French cuisine is celebrated throughout the world, but there is no place that you can get terrific, authentic cuisine as delicious as that you’ll find in France. Like other countries around the world, French cuisine is defined by the region and the season. The French in particular, let seasonal produce and ingredients dictate the kinds of dishes that are prepared. No self-respecting French cook would ever use an out of season ingredient because it would pale in flavor and quality.
Modern French cuisine does not suffer from the same class barriers as it once did. Today people from all walks of life equally enjoy peasant dishes and haute-cuisine both at home and in restaurants. While France is renowned for having terrific food and restaurants no matter what region, Paris in particular has more restaurants, cafes and bistros than other areas. In Paris you can also find great street food such as crêpes, gyros and pommes frites. Lyon, however, is considered to be the French capital of gastronomy and at TravelFoodandDrink.com we call it a “food capitol”. Many of the best chefs in France call Lyon home, and two of France’s best wine growing regions are just outside this region. To the North is the Beaujolais wine region and to the south is the Côtes du Rhône. Beaujolais wine is very common in the Lyon region and is usually served with local dishes.
The regions of Champagne, Alsace and Lorraine are famous for dishes incorporating game and ham, and most famously, bubbly and sparkling champagne. Alsace has a great deal of German influence seen in local traditional dishes like sauerkraut. Gewürztraminer is the locally produced wine, and it is enjoyed throughout the world. Quiche Lorraine comes of course from the Lorraine region, and this area is also particularly known for their currant jam.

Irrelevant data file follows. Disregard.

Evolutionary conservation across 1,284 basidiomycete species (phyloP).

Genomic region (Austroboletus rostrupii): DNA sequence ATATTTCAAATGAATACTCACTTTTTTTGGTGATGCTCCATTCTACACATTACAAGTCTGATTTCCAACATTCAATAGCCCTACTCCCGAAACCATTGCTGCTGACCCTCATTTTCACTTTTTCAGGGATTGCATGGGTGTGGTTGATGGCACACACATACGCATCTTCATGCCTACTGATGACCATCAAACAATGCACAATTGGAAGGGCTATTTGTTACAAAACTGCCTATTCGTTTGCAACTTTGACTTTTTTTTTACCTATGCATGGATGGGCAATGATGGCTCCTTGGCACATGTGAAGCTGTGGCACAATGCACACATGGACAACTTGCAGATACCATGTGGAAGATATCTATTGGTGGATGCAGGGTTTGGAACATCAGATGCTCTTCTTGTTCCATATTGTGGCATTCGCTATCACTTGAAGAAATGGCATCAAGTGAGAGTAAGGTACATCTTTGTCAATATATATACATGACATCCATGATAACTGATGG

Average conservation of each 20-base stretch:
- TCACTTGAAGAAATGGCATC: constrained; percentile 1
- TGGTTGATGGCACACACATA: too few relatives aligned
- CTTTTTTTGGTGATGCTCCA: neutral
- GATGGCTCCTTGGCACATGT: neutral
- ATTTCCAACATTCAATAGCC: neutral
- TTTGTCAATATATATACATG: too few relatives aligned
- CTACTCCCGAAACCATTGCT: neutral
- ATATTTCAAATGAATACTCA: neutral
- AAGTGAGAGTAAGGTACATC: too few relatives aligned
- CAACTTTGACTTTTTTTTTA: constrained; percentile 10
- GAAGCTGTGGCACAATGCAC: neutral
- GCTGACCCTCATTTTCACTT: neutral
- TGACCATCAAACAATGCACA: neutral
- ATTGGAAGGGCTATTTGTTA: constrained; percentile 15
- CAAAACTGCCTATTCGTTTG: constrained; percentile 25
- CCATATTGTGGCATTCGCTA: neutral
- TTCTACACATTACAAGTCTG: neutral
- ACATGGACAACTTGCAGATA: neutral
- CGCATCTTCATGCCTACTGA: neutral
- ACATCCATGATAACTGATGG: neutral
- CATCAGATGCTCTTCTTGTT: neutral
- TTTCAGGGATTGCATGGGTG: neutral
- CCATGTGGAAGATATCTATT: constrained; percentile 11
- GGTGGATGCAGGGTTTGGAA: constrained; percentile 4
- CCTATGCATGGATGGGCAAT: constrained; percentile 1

The Northern coastal areas of Brittany, Normandy and Nord-Pas-de-Calais enjoy quality seafood such as sole, scallops, lobster, mussels and other treats from the sea. Calvados, the famous apple liqueur comes from Normandy as does the Normandy style of cooking that involves apples and cream.
Central France and the Loire Valley produce high quality fruits that are often combined with game, lamb, veal and fowl in local specialties. This area is also famous for the “tarte Tatin”, the rich apple dessert that is now enjoyed all around the world.
Lavender honey hails from the southern part of France, as does the traditional “cassoulet”, and famous black truffles that are enjoyed on a variety of dishes both sweet and savory.
Even though France is well known for their technically complex and multi-layered dishes, they are also known for the most simple of pleasures such as a demi loaf of freshly baked bread enjoyed with a wedge of cheese and a glass of wine while lounging in a shady park or beside a tranquil river.
French cuisine has left its indelible mark on the cuisines of the world and it has set the standard of ingredient quality so that the rest of the world cooks furiously to produce the same level of stunning dishes. In the meantime, enjoy traditional French dishes in France and, bon appétit!